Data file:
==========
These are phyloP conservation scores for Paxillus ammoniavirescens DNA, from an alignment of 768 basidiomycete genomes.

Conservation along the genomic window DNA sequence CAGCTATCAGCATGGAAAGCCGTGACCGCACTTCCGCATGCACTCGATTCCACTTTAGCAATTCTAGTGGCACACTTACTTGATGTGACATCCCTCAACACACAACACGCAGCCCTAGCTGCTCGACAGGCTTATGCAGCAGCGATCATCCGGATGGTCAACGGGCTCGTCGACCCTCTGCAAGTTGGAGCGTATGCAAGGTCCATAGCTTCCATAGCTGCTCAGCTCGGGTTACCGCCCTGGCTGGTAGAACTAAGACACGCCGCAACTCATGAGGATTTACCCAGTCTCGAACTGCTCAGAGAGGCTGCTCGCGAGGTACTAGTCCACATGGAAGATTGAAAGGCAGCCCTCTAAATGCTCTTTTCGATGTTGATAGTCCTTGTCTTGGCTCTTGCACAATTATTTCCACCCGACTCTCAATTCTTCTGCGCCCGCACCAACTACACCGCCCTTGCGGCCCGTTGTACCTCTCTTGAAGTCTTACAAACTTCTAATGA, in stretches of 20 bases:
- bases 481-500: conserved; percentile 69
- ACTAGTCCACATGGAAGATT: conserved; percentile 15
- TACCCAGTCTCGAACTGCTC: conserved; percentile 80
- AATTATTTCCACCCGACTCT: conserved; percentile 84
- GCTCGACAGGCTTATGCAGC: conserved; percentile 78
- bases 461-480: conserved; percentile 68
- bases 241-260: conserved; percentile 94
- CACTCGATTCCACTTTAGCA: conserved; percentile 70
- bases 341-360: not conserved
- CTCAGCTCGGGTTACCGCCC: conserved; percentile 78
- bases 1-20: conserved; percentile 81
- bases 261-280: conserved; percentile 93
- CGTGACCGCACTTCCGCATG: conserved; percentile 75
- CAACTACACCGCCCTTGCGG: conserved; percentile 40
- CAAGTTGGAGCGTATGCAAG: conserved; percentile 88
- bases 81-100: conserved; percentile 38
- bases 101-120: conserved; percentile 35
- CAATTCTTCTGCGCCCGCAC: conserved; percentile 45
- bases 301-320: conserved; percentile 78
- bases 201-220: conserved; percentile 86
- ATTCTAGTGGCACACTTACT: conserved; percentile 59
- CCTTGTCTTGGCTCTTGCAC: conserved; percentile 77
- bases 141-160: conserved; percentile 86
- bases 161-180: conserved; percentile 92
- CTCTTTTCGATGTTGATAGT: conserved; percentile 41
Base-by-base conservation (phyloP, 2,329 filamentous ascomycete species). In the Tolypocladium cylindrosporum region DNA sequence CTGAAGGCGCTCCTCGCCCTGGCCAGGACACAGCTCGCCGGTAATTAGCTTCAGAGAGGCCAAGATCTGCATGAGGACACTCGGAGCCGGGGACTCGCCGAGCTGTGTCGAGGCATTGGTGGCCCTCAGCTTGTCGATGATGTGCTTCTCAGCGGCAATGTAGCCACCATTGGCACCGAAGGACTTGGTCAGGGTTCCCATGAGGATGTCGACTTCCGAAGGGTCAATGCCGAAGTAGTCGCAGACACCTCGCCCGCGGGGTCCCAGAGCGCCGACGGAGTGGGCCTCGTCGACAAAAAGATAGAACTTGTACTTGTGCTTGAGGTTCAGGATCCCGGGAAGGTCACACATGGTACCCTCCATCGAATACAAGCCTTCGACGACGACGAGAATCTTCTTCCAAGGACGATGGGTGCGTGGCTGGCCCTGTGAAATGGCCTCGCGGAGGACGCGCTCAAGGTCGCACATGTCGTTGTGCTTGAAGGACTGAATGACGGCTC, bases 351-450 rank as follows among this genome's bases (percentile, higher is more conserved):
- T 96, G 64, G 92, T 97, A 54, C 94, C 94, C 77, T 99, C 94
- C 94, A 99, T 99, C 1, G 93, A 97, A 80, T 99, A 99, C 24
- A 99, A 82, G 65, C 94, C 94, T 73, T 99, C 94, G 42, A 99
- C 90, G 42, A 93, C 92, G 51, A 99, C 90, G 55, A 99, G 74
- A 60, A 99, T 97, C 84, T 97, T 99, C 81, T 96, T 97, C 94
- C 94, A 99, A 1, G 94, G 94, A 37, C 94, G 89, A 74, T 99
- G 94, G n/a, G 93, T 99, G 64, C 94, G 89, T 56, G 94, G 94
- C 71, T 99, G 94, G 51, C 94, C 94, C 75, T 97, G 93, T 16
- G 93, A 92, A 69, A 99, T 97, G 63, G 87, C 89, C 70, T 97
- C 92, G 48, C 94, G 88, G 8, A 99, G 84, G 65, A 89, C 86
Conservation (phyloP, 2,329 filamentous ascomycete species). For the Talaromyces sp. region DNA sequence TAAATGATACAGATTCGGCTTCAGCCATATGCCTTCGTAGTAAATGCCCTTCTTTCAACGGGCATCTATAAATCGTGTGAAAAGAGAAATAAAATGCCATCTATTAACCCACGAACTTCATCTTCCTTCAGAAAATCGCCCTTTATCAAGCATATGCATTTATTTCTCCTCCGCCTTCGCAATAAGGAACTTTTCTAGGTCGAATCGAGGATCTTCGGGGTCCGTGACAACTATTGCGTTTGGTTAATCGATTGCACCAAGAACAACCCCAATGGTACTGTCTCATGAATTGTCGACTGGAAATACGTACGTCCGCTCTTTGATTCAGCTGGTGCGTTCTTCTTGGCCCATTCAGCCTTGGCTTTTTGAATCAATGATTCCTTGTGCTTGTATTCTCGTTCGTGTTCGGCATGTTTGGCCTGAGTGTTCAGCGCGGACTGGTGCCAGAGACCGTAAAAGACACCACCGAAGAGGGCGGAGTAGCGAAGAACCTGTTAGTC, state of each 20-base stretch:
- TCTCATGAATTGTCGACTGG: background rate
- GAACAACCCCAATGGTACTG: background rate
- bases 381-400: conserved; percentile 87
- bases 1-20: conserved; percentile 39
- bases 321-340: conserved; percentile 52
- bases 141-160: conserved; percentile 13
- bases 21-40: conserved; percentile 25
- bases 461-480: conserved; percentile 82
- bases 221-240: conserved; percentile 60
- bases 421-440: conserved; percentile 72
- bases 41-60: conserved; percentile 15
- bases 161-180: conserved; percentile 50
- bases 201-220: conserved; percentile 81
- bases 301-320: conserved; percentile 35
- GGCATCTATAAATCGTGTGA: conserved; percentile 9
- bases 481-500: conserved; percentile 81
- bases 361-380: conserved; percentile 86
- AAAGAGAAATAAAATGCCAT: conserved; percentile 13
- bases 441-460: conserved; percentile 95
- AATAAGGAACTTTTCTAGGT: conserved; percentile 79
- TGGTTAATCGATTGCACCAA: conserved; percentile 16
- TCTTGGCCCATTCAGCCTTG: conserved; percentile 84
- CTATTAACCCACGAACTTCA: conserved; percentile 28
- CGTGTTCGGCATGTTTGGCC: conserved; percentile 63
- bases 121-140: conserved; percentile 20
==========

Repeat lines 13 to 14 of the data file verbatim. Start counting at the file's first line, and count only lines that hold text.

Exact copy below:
- bases 1-20: conserved; percentile 81
- bases 261-280: conserved; percentile 93